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Some Benefits to Giving Your Smile an Extra Boost

For many individuals, autumn brings with it a number of new beginnings. Fall is the time that many people return to school, get back to the daily grind after an enjoyable summer, and even get married. As the weather cools down, it’s easier to enjoy the outdoors. And regardless of what fall-related events are on your calendar, Dr. Jenny A. Kanganis and our team at Bronxville Dental Care know you’ll want to look your best.

One of the very first things that people will notice about you is your smile. And if yours has become less dazzling over the years — as teeth tend to do — you know how disappointing it is not to have the beautiful, pearly white look you’re used to.

Benefits to Teeth Whitening

For school-bound students and autumn brides, fall calendars are certainly filled. School and weddings call for large financial investments, loads of social interaction, and a large amount of personal dedication. So the last thing any bride or student wants to think about is a less-than radiant smile.

For many, there is a lack of confidence associated with their smile and investing in teeth-whitening techniques can be an effective solution. Studies suggest that not only can you experience a boost in your level of confidence, but also you may find that other advantages quickly fall into place.

A confident smile can affect:

A Real Effect on Daily Living

All of these benefits can relate directly to how you see yourself. When you are insecure with something as prominent as your smile, it can affect the way that you handle your life, everything from social gatherings to professional situations.

Now is the perfect opportunity to rejuvenate your smile. With the right teeth-whitening product and regular hygienic practices, walking down the aisle or starting the new semester with the utmost confidence has never been easier.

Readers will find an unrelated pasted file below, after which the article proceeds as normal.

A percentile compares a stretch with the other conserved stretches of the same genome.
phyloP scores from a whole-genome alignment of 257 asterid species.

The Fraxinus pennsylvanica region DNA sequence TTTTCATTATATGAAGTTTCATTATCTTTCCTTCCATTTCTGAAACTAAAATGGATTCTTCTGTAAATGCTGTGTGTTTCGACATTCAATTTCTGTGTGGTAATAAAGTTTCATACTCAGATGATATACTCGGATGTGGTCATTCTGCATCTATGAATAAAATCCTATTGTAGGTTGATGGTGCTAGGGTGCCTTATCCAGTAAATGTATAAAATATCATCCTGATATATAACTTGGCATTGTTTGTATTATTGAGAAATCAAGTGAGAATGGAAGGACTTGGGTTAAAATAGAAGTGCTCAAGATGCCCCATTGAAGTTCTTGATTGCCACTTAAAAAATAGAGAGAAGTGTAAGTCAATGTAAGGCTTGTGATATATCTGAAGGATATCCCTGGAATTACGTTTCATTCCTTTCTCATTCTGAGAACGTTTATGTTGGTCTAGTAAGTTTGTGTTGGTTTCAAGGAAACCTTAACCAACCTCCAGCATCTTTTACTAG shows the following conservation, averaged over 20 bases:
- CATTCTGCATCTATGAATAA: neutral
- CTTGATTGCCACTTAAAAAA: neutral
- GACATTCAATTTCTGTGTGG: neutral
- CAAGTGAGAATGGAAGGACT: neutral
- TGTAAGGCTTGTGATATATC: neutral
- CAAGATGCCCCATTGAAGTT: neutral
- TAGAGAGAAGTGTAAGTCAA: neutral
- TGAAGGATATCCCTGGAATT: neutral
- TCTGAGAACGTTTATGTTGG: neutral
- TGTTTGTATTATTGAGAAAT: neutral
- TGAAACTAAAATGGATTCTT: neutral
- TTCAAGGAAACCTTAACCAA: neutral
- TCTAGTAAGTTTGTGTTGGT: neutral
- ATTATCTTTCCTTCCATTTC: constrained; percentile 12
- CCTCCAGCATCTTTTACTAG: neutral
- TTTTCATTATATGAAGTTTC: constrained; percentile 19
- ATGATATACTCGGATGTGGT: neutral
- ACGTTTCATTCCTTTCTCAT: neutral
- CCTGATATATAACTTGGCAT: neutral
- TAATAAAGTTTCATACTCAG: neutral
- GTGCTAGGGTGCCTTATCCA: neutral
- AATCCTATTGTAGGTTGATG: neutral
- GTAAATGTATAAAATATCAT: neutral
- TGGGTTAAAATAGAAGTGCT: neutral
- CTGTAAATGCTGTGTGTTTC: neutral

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Labor Day: Our favorite holiday to rest!

Labor Day, celebrated on the first Monday each September here in the United States, is a holiday devoted to the American working community. The purpose of the holiday is honoring the country’s workers and their contributions to the strength of our country as a whole.

How Labor Day Started

There is actually some debate as to the origins of Labor Day. It is uncertain whether Peter McGuire, a cofounder for the American Federation of Labor, or Matthew Maguire, who was the secretary of Central Labor Union of New York, had the great idea. However, the Central Labor Union’s plans were what launched the first Labor Day in America.

The First Labor Day

The very first Labor Day was celebrated on September 5th, 1882. The Central Labor Union then held annual celebrations on September 5th for what they called a working man’s holiday. By the year 1885, the Labor Day celebration had spread to many different industrial areas, and after that it began spreading to all industries in the United States.

Labor Day Today

Labor Day today is a huge United States holiday during which we honor the country’s workers with a day of rest and relaxation or a day of picnics and parades. This holiday is truly one to honor the many people who work hard to contribute to the economic well-being of our great country!

Our team at Bronxville Dental Care hopes all of our patients celebrate Labor Day, and every holiday, safely and happily. Whether you stay in the Bronxville area, or travel out of town, have fun, and don’t forget to brush!